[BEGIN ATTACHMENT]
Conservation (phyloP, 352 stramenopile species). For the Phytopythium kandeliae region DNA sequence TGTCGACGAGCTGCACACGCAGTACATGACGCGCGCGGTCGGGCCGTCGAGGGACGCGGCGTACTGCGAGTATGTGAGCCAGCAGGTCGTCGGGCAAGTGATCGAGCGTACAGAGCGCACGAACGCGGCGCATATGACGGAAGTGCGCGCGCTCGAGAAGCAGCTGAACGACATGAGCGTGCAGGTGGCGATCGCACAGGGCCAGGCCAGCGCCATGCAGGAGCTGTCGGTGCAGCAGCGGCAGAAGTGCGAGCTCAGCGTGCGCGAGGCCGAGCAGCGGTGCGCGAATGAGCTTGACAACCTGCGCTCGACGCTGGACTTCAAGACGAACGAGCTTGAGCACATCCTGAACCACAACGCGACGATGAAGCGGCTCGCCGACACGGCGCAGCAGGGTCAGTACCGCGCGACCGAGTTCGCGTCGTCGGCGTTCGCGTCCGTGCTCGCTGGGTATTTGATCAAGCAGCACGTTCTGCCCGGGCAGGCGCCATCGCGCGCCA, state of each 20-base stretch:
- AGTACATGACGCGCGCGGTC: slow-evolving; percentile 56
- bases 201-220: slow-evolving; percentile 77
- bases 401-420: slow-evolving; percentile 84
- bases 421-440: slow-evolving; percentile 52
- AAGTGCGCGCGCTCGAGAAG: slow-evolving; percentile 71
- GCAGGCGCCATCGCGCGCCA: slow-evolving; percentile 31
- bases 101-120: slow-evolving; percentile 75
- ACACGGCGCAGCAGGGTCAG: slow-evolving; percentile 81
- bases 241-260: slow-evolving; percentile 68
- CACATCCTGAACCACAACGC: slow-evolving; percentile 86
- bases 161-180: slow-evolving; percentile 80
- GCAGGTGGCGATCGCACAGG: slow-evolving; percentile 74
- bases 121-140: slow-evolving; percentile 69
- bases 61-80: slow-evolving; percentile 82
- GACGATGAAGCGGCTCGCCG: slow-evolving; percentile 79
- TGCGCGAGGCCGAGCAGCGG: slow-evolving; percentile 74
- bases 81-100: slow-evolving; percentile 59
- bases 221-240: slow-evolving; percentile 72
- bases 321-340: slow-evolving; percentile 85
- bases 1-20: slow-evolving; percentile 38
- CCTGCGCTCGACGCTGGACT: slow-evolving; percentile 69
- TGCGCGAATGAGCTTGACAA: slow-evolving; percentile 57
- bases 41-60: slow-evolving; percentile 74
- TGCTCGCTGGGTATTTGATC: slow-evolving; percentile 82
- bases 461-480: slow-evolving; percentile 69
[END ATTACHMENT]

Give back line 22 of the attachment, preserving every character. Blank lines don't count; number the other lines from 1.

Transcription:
- CCTGCGCTCGACGCTGGACT: slow-evolving; percentile 69